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Falwell’s Ministry Seeks PTL Contributions

August 22, 1987

LYNCHBURG, Va. (AP) _ The Rev. Jerry Falwell used his Old Time Gospel Hour ministry to prepare letters pleading for contributions to the PTL ministry and billed PTL hundreds of thousands of dollars, his spokesman confirmed.

″In essence we are loaning PTL the money just to get the mailing out the door, and then when money begins to be received, Old Time Gospel Hour will be paid back for cost of postage and materials,″ said Falwell spokesman Mark DeMoss. ″We have done that several times so far.″

He defended the practice as ″just good business,″ saying the Lynchburg mailings are quicker and cheaper than work done at PTL, which is undergoing reorganization in federal bankruptcy court.

DeMoss said the mailings were done in Lynchburg, at cost, because PTL did not have the money for postage and envelopes.

Ray Valentino, who headed the PTL mailroom for 20 months until he was laid off July 17, disputed DeMoss’ statement.

″We knew we could do the mailing cheaper than Falwell,″ Valentino said. ″We were denied that opportunity.″

Bypassing PTL’s direct-mail staff and equipment near Charlotte, N.C., Falwell sometimes used private vendors - including a Lynchburg advertising agency owned by his brother-in-law, Sam K. Pate - to help with the mailings, the Roanoke Times & World-News reported today.

The letters were trucked from Lynchburg to Charlotte, N.C., for mailing so they would bear postmarks from that city.

DeMoss acknowledged that Falwell’s ministry was aided by outside vendors that included Pate in preparing the PTL mailings. He said neither Falwell nor Pate profited from the transactions.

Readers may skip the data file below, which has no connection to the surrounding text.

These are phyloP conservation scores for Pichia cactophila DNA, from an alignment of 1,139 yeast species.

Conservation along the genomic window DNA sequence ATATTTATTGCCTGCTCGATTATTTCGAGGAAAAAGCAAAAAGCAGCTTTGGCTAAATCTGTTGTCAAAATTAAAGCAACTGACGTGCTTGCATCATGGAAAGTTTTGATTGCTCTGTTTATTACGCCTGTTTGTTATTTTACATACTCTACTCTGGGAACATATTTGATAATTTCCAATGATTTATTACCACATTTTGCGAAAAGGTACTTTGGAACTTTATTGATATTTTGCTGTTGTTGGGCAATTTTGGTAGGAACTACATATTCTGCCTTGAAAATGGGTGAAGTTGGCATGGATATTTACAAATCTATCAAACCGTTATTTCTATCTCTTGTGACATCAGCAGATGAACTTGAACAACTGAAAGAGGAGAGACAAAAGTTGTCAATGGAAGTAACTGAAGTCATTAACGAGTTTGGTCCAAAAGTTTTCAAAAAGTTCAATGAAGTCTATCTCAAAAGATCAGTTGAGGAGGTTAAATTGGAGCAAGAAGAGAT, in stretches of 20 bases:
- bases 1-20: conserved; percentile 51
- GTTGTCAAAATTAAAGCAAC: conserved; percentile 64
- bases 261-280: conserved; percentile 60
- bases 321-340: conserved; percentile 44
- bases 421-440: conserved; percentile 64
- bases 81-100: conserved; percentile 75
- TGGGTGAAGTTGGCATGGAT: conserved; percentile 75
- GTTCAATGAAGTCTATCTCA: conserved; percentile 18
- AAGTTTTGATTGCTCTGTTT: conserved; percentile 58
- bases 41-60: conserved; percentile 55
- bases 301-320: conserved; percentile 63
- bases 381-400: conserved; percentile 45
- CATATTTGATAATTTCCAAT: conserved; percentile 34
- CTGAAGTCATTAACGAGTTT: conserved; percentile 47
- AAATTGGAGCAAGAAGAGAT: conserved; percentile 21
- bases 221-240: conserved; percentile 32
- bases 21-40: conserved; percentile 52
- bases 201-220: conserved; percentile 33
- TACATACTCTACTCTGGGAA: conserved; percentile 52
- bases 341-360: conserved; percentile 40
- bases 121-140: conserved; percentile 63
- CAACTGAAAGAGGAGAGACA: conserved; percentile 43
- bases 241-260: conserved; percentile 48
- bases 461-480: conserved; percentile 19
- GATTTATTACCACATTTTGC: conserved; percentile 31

Contacted by telephone at his Lynchburg office, Pate refused to discuss his dealings with Falwell.

DeMoss said concerns about worker loyalty and security of the project were factors in moving the work to Lynchburg.

Valentino responded: ″The people were brothers and sisters in Christ. They were loyal.″

Falwell, an independent Baptist, took over PTL on March 19 at the request of founder Jim Bakker, who resigned amid a sex-and-blackmail scandal. PTL filed for protection under Chapter 11 of federal bankruptcy laws on June 12.

During a July 22 meeting of PTL creditors in Columbia, S.C., Harry Hargrave, PTL’s chief operations officer, said Old Time Gospel Hour had done one mailing for PTL in May at a cost of $240,000.

Hargrave said he could produce documents showing that Old Time Gospel Hour did not profit from any of the transactions, but declined to answered questions about any other mailings.

In another legal dispute, a handicapped teen-ager is suing PTL leaders in an effort to block his family’s eviction from an 11-bedroom house at Heritage USA.

Kevin Whittum, 19, who suffers from a brittle bone disease and heart problems, lives in the house with four members of his family.

When Bakker solicited funds for the house last year, he told viewers it would house the Whittum family and six other handicapped children. However, the house meets building codes only as a single-family dwelling.

The suit filed Friday in York, S.C., asked the Court of Common Pleas to overturn PTL’s demand that Whittum, his two siblings and his adoptive parents, David and Ione Whittum, leave the house by Sept. 10.

The suit says Kevin’s House is entitled to an estimated $3 million contributed specifically to the home and asks for a full accounting.

DeMoss stood by the decision to move the Whittums out of the house. ″It was very sad to see Kevin exploited by the Bakkers, and it is sadder still to see him now exploited by attorneys,″ he said. PTL has offered the Whittums other, less spacious housing at PTL.

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